To initiate a swarm, the older queen will leave the hive with about 50 to 60 percent of the worker bees so that they can start a new hive. They will gather at a nearby area to swarm. In this case it was an apple tree branch in the garden. Next, scout bees will be sent to search for a suitable place for a new hive. Once the drone bees report back, the queen will then lead them to the new area.
Swarming is also the primary method bees use to reproduce. While swarming, the bees are not very aggressive as they are not defending their hive and they are full of honey.
In the picture shown above, our beekeeper, Tim Ives of Ives Hives, looks for queen bees that can be used to start new hives. From this particular swarm, Tim found five or six queens.
All of the bees at Unity Gardens are raised without giving them any sugar. Tim’s method involves leaving enough honey for the bees to eat so that they do not need to be fed anything else. Most commercial beekeepers feed their bees sugar so that they can get more honey from them. Unity Gardens Honey from the Hood is made completely naturally and is not pasteurized. Currently it is available in three flavors: fall blend, raspberry blossom, and the award winning South Bend Wildflower. Honey from the Hood is sold at the South Bend and Mishawaka farmers markets.
Its January in Indiana and you are snowed in. What do you do? Well, if you love gardening, it's a great time to study seed catalogs. There are some things to think about when buying seeds: Heirloom vs Hybrid, Organic vs Non-Organic and of course GMO's. Here are some informational tips:
Sometimes I find myself doing tasks in the winter that would have been much easier in the summer. Cleaning trays is one of them. It is just like leaving dirty laundry on the floor. You would not have to go back for it if you had put it in the hamper in the first place.
Ok, back to real life. It is great to recycle old seed starting trays, but they need to be sterile. Old trays can harbor pathogens that can dampen off young seedlings.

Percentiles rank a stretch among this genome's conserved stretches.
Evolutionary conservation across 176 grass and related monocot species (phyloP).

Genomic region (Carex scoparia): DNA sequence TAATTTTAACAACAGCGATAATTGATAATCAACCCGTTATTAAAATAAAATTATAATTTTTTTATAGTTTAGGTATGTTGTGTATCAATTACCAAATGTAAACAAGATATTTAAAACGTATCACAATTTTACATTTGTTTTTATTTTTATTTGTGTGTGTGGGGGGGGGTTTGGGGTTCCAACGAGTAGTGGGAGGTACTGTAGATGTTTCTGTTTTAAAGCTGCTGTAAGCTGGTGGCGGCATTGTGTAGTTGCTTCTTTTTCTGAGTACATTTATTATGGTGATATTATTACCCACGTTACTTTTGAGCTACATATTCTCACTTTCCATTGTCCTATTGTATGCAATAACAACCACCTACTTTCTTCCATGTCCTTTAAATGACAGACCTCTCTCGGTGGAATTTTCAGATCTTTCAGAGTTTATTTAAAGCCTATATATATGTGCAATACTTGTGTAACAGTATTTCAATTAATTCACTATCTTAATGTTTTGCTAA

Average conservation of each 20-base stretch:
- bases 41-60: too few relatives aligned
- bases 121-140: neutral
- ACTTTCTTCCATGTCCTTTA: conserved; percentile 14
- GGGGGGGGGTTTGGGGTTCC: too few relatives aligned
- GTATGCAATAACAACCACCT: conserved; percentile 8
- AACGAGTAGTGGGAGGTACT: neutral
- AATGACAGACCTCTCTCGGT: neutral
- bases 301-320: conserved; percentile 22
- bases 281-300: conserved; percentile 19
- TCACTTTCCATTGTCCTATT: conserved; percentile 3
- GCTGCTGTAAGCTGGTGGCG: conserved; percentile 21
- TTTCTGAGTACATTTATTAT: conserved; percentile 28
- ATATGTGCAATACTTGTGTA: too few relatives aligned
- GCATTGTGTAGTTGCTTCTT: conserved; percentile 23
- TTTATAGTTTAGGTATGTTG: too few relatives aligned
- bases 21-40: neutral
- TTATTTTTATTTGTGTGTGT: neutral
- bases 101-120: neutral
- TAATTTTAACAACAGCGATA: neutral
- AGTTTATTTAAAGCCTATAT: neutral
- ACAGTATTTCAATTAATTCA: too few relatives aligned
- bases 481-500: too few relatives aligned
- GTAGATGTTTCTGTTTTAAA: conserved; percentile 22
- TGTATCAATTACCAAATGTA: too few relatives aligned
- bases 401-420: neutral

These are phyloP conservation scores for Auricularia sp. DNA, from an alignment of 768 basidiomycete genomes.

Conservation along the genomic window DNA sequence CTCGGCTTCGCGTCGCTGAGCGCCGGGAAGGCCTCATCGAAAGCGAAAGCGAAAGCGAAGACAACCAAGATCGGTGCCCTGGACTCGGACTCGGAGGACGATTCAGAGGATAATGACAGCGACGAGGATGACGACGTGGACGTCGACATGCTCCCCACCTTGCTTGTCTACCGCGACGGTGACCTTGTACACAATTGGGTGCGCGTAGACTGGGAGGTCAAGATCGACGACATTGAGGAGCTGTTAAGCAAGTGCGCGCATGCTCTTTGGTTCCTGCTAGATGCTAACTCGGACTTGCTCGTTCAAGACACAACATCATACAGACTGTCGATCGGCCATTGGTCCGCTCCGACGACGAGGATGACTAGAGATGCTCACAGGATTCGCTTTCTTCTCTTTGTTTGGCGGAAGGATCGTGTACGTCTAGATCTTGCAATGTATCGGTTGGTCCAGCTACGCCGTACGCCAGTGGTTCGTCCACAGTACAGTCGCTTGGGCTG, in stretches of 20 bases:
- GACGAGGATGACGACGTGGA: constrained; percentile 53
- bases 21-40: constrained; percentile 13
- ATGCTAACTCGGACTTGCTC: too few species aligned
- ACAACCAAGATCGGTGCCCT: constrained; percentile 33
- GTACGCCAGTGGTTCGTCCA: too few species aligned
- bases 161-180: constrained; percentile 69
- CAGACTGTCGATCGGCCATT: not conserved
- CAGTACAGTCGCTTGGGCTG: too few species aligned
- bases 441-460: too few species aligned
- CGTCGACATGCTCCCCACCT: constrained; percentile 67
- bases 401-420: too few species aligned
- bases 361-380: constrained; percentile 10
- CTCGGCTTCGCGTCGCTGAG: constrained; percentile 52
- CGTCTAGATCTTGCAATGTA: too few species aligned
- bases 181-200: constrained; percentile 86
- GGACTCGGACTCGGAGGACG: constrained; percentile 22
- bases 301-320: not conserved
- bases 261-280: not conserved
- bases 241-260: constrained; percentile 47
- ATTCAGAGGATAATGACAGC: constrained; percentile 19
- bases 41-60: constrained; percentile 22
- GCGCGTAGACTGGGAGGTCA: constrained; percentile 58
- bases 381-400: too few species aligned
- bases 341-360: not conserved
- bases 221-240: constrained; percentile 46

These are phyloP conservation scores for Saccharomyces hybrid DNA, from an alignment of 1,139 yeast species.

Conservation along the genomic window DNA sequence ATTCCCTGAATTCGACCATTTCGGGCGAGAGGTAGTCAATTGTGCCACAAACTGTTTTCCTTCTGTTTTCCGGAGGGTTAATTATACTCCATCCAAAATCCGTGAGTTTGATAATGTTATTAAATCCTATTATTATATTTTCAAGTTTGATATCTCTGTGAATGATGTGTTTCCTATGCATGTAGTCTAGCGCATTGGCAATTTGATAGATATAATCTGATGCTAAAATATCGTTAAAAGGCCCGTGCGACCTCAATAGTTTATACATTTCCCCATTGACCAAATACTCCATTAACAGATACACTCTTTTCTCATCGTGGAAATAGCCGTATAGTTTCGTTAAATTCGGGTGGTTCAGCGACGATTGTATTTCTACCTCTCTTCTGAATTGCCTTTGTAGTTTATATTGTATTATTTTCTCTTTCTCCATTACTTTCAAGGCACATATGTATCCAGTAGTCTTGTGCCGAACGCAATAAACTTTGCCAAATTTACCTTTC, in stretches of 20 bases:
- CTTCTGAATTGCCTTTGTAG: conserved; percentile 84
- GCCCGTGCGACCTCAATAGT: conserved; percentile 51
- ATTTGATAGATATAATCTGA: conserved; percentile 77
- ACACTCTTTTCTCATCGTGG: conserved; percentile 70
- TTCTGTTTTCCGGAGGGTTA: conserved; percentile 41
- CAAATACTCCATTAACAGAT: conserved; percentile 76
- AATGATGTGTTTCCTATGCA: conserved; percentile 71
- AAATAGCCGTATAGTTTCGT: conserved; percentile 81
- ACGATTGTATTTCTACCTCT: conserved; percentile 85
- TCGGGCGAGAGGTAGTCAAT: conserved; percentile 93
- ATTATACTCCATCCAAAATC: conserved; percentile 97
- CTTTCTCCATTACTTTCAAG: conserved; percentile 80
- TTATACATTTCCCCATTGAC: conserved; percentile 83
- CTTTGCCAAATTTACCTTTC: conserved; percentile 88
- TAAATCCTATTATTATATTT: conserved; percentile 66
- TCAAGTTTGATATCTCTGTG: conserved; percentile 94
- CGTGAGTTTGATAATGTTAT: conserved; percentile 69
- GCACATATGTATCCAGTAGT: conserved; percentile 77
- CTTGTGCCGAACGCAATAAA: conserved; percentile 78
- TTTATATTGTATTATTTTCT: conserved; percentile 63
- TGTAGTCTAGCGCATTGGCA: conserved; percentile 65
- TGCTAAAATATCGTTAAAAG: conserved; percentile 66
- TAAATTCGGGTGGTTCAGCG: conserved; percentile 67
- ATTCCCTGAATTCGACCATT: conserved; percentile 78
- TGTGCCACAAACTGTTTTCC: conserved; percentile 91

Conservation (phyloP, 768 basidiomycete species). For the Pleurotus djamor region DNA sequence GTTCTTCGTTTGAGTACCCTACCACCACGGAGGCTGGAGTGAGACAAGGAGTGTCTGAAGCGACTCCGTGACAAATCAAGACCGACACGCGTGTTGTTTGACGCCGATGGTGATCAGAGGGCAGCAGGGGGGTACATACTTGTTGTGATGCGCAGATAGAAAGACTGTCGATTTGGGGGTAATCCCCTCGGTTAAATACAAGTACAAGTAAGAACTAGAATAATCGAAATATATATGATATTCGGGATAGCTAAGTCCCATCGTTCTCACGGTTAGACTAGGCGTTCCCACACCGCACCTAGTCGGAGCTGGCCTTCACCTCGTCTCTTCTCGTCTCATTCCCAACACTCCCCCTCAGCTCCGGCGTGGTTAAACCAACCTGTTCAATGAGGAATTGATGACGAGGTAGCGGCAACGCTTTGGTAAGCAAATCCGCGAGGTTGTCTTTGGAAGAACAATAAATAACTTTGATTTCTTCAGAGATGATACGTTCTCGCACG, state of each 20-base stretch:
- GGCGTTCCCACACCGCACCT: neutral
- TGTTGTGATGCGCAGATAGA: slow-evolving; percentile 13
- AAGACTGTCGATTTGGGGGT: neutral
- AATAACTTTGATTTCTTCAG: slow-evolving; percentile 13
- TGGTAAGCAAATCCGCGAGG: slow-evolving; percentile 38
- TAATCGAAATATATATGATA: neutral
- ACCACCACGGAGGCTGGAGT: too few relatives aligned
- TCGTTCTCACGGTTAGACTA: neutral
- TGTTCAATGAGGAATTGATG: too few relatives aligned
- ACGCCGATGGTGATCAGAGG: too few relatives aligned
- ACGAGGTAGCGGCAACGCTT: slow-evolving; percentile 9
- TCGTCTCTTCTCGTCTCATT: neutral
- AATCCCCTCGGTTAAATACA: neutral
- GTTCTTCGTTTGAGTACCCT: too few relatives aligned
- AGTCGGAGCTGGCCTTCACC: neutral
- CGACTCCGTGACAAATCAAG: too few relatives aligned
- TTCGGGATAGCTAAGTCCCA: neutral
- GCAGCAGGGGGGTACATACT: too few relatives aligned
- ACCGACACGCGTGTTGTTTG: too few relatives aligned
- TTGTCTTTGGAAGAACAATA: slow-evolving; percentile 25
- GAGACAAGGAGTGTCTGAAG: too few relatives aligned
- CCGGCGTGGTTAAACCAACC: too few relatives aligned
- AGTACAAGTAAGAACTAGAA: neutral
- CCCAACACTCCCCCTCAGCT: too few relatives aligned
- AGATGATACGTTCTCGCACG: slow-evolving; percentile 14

Here is what you "should" do.
After you use the trays initially and transplant seedlings into your garden, clean your trays using the following steps:
1. Shake out loose dirt.
2. Rinse off with garden hose.
3. Wash with 10% bleach solution or soapy water.
(some gardeners soak trays in a tote or kiddie pool of bleach water)
5. Let trays completely dry in the sun.
6. Store in plastic garbage bags until ready to use.
Whenever you choose to clean your trays, your seedlings will be glad you did.
Pruning has never been one of my favorite things. I am always afraid of doing permanent damage. In reality, apple trees are tough and very forgiving. The best start to pruning is good-quality sharp and sterile pruning tools. Hand held bypass pruners, long handle lopping shears, and a pruning saw are some great ones. A good tip: if you have a battery powered reciprocating saw, it will do the job on branches that are too big for the loppers. When cutting, you want a clean cut without smashing the wood.
When to Prune Apple Trees
Summer pruning of apples helps encourage fruiting and flowering, but winter pruning is essential for controlling shape and vigor. Winter pruning starts when the trees go dormant and lasts until early spring before they start to bud.
1. Remove the 3 "D's".
That’s diseased, dying and dead wood. If the wood shows obvious signs of any malady, amputate it. Make the cut into healthy wood to ensure the problem doesn’t spread.
2. Remove crossing branches.
If two branches cross, they will rub away the bark and potentially provide an entry point for disease. They will also make it harder for air to circulate, and make harvesting more awkward. Try to imagine how the branches will look when weighed down with leaves and fruits; will they rub against a branch below? If you spot two branches that are likely to cross in the future, prune one of them out now. It’s an easier job to make these cuts while they’re still small. Think of any inward-pointing branches as crossing ones, and remove.